Children in Pakistan die from the coronavirus at a higher rate than in Western countries. Since March 2020, the corona virus has claimed the lives of 159 children in Pakistan, experts said, adding that the country’s mortality rate for youngsters is above 14%, “unusually high” in comparison to other regions of the world.

A joint study conducted by the Aga Khan University’s National Institute of Cardiovascular Diseases and National Institute of Child Health in Karachi; the Children’s Hospital in Lahore; and the Benazir Bhutto Hospital in Rawalpindi revealed that the percentage of deaths among children was over 14%, in contrast to western countries where COVID-19 mortality rates have been reduced to less than 1%.

According to a World Health Organization-sponsored multi-center research in Pakistan, one in seven children who contracted moderate to severe COVID-19 died, a rate that was many times higher than in Western countries.

The study enrolled 1,100 youngsters who tested positive for the virus and were hospitalised for treatment. Between March 2020 and December 2021, the research sampled newborns, infants, babies, and babies, smells up to the age of 18 years.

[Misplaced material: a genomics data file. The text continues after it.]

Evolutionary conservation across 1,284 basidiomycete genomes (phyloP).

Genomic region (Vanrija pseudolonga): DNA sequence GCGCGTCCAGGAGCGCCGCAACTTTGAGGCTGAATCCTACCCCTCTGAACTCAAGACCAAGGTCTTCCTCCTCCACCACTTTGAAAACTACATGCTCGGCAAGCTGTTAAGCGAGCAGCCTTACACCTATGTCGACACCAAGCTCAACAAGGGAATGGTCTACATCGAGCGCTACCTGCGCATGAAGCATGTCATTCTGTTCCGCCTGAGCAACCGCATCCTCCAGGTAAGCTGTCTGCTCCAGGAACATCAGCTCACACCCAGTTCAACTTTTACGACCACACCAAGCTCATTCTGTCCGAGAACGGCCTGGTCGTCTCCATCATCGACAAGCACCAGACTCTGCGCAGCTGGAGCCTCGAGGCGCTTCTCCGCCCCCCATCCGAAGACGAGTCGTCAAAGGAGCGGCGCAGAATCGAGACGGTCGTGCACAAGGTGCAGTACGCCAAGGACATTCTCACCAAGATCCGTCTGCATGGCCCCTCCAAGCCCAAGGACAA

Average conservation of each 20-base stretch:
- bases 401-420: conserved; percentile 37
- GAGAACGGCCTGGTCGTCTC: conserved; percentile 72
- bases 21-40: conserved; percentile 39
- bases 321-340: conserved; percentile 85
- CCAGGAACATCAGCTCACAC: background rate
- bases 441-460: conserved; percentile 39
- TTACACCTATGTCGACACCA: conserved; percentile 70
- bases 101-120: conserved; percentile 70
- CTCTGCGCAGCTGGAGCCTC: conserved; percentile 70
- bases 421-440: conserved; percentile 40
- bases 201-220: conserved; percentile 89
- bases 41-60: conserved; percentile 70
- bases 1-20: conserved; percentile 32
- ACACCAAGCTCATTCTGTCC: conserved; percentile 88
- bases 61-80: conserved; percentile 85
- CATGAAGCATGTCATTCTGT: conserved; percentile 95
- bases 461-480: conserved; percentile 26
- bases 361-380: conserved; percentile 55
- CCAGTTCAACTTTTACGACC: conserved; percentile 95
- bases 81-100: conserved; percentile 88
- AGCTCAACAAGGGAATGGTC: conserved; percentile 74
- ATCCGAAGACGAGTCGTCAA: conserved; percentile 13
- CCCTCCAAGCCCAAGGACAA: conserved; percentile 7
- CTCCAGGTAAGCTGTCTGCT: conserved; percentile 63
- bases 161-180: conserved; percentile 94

The study discovered that children with underlying health issues such as malnutrition, cancer, or cancer, vascular disease were more likely to die from COVID-19, with 19.5 percent of young patients with comorbidities dying.

Even youngsters in good health were at risk; eight such children died after contracting the virus in Pakistan. Similar studies conducted in western countries discovered that the mortality rate for children infected with COVID-19 is less than 1%.

The study’s first findings indicated that the primary cause of death from COVID-19 was a multi-system inflammatory syndrome, MIS-C, which often developed after a kid was infected. It induced inflammation in vitcausesans such as the heart, lungs, kidneys, brain, skin, eyes, and gastrointestinal organs.

Respiratory problems were another important source of fatal viral complications.

The researchers noticed that the majority of deaths occurred in 2021 rather than 2020, implying that later versions of the virus may be more lethal than the variant associated with the epidemic in Pakistan.

“While the overall mortality rate from COVID-19 infection in children is lower than in adults, it is clearly obvious that COVID-19 infection is not a benign condition in children. The virus is constantly developing, and physicians should adhere to the most recent treatment standards. In Pakistan, the study’s lead investigators are Dr Qalab Abbas, Dr Fyezah Jehan, and Jehan,azia Mohsin.